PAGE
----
What does it take for a minister to resign these days? Funny you should ask, because the last time I asked it, Charles Clarke was just about to be sacked as Home Secretary in 2006. Six years ago, it was just as much a cliché as it is today that there was once a golden age when barely a week would go by without a Cabinet minister resigning on a point of honour.
The only case that is ever cited is that of Lord Carrington, who resigned as Foreign Secretary when the Falkland Islands were invaded in 1982. But that was a special case, a national humiliation comparable with the failure of the Norway campaign in 1940.
For normal foul-ups, it was never thus. But Clarke was forced to go because he let foreigners out of jail without considering them for deportation. Hunt, on the other hand, gave the go-ahead for a takeover bid that was abandoned soon afterwards.
The phone-hacking scandal scuppered Rupert Murdoch's bid for BSkyB, and created such a vacuum that David Cameron was nearly sucked into it. Because of his closeness to Murdoch, he was forced – by Ed Miliband and Nick Clegg, the alternative coalition – to set up the Leveson inquiry into media ethics.
The decision to appoint Lord Justice Leveson was a defensive chess move of the kind that makes you wonder whether politics is scripted by the gods, because it was the Leveson inquiry which disclosed the emails and texts that now threaten Hunt's career.
So, what does it take for a minister to resign? On Friday it seemed Hunt would survive, because the Leader of the Opposition said that "David Cameron looks more like a prime minister organising a cover-up rather than standing up for the public". Once you get to "looks like" you know the case is weak.
Hunt's defence is also weak: that, although he had been biased in favour of the bid before he was in charge of it, he simply followed the advice of Ofcom and the Office of Fair Trading. The trouble is that he seems to have tried to influence Ofcom's advice. There is, however, no General Theory of Ministerial Responsibility. Attempts to generalise always come up against contrary cases. Take this quiz question. Not counting general reshuffles, who was the next cabinet minister to resign after David Blunkett resigned as Home Secretary in 2004?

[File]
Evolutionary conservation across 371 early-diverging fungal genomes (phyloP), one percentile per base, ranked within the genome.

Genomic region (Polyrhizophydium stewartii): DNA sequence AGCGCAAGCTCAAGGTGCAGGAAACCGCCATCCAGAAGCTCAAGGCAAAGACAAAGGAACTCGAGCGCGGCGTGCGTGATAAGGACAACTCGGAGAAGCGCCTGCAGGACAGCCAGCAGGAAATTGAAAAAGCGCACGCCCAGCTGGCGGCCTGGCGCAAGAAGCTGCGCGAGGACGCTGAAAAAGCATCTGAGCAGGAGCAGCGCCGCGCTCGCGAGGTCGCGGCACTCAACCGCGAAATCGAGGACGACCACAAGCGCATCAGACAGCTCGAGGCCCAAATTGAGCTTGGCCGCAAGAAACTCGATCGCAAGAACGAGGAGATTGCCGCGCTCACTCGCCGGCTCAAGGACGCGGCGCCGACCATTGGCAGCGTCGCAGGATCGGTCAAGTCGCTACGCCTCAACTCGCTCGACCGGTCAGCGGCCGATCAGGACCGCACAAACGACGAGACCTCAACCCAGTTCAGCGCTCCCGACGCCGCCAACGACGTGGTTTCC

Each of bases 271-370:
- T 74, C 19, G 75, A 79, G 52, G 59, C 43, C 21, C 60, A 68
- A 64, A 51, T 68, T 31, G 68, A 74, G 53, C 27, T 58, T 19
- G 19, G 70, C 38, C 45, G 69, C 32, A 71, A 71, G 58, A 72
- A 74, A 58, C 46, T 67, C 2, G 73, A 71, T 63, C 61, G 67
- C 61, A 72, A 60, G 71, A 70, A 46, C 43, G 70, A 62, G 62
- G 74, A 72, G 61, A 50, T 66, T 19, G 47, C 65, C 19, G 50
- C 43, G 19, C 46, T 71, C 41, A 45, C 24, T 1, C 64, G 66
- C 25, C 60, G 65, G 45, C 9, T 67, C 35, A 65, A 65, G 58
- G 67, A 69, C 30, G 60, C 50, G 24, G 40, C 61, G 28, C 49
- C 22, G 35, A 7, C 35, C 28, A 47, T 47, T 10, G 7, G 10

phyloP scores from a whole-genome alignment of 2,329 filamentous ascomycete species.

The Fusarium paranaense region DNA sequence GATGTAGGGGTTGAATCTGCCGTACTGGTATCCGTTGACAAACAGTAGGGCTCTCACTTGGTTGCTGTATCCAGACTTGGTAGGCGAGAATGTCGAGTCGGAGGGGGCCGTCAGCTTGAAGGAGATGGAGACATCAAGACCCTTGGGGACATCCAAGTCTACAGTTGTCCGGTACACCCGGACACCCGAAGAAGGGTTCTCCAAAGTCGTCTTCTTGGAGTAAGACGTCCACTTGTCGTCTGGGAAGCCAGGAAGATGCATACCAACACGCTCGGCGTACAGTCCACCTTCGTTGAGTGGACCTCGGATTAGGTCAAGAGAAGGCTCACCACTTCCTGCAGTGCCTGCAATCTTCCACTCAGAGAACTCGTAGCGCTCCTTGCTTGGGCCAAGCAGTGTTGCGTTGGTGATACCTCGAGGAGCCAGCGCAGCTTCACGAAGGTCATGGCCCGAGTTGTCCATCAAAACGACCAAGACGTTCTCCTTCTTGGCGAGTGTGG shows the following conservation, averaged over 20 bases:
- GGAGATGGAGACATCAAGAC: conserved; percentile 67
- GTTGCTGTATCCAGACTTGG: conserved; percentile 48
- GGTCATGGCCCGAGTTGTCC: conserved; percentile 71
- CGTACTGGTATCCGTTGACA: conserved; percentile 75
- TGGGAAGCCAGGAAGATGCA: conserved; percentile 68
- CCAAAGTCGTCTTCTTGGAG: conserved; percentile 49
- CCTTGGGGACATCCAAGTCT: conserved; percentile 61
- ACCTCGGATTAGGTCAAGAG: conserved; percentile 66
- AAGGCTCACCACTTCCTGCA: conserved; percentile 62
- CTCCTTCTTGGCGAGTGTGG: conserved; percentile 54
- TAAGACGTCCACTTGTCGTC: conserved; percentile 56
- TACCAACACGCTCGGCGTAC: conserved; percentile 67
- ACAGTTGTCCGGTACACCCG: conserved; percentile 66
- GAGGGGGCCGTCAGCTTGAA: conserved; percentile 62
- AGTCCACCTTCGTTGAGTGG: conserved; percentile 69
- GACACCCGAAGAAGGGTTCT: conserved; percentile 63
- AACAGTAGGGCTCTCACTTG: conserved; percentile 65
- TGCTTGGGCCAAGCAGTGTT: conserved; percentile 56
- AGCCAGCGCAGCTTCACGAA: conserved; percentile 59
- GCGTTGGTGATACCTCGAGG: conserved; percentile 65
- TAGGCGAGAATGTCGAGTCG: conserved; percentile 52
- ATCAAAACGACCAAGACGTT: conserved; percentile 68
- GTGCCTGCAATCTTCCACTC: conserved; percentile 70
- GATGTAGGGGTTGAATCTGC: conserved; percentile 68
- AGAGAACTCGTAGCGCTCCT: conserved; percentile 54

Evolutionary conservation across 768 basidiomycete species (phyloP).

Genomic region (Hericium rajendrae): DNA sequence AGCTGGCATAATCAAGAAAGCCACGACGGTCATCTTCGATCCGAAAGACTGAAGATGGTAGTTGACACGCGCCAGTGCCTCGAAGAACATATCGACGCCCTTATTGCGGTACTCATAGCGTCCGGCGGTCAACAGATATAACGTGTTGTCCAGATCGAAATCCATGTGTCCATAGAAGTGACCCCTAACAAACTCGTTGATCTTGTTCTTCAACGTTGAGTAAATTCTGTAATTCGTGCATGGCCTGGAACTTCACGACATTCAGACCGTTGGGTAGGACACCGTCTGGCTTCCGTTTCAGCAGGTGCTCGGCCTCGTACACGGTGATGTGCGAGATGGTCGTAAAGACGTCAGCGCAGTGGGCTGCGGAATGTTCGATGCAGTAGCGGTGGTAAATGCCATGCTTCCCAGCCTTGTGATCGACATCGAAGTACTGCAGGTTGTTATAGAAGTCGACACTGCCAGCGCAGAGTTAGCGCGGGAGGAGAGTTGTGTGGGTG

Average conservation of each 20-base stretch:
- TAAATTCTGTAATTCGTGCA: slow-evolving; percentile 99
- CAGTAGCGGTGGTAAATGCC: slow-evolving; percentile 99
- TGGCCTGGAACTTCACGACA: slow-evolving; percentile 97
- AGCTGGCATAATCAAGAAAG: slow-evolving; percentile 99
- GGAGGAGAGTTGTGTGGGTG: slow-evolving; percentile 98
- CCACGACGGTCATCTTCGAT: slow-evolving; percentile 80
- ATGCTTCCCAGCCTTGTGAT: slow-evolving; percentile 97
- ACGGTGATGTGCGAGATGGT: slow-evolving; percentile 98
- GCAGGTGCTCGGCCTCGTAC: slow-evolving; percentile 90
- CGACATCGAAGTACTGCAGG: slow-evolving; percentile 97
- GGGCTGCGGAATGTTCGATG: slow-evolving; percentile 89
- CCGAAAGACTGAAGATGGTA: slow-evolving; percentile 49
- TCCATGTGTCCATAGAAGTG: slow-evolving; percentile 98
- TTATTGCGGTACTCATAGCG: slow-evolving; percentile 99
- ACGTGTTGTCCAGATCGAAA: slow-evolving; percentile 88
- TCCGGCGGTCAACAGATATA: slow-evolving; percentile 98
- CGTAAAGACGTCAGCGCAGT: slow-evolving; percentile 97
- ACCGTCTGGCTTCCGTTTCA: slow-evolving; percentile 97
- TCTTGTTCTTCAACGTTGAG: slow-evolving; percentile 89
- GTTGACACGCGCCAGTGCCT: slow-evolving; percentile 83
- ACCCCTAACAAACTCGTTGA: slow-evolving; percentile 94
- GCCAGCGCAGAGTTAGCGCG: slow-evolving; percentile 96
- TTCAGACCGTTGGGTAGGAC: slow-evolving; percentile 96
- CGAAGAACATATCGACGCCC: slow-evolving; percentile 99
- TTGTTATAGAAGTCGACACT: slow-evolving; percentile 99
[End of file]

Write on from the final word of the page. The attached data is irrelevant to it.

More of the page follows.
It was the Secretary of State for Work and Pensions, who resigned when arguably there was no need for him to do so. I was sitting next to Francis Elliott, The Independent on Sunday journalist who made the phone call to the Advisory Committee on Business Appointments that brought the minister down. The minister had failed to register a directorship while he was briefly on the backbenches.
It was a breach of the rules, but a stronger minister could have apologised and stayed. The problem was that the minister was Blunkett, again, brought back into government after a five-month exile. Which goes to show that ministers go when media and political pressures overcome their personal resilience. Blunkett, spirit weakened by pain in his private life and by his previous sacking, went easily. Hunt has put up more of a fight, and has survived the first onslaught.
I am told that, this morning, the Prime Minister will "come out fighting" for him in a long-arranged interview with Andrew Marr on BBC1. No doubt he will deploy any arguments that come to hand. He will point out that laying down the career of a special adviser to save one's own is not new. Stephen Byers did not resign because Jo Moore, his special adviser, wrote that 9/11 was a "very good day to get out anything we want to bury". Gordon Brown did not resign when Damian McBride, one of his special advisers, wrote "juvenile and inappropriate" emails.
As far back as 1954, in the Crichel Down affair, Sir David Maxwell Fyfe, the Home Secretary, laid down the principle that, "where action has been taken by a civil servant of which the minister disapproves and has no prior knowledge, ... there is no obligation on the part of the minister to endorse what he believes to be wrong". That was before Harold Wilson invented special advisers, but the same principle surely applies.
David Cameron may also try the "hand on heart, we all did a bit too much cosying up to Rupert Murdoch" line, which he did in the Commons last week, which is code for "Tony Blair did it". Which he didn't, actually. Everyone, including Hunt last week, goes on about Blair flying "halfway round the world" to pay respects at the court of Murdoch in Australia in 1995, when Blair's speech in fact laid out his disagreement with Murdoch on European policy. And Stephen Byers, when he was Trade and Industry Secretary, blocked Murdoch's bid for Manchester United in 1999, for example. Not that facts matter, because everyone believes that Blair was too close to Murdoch, and it is the show of conviction that counts.
Against that, however, is the question of whether Hunt misled Parliament last week, as this newspaper reports today. Never mind the "quasi-legal" arguments about the BSkyB takeover: that is the kind of simple test that could bring Hunt's career to an end.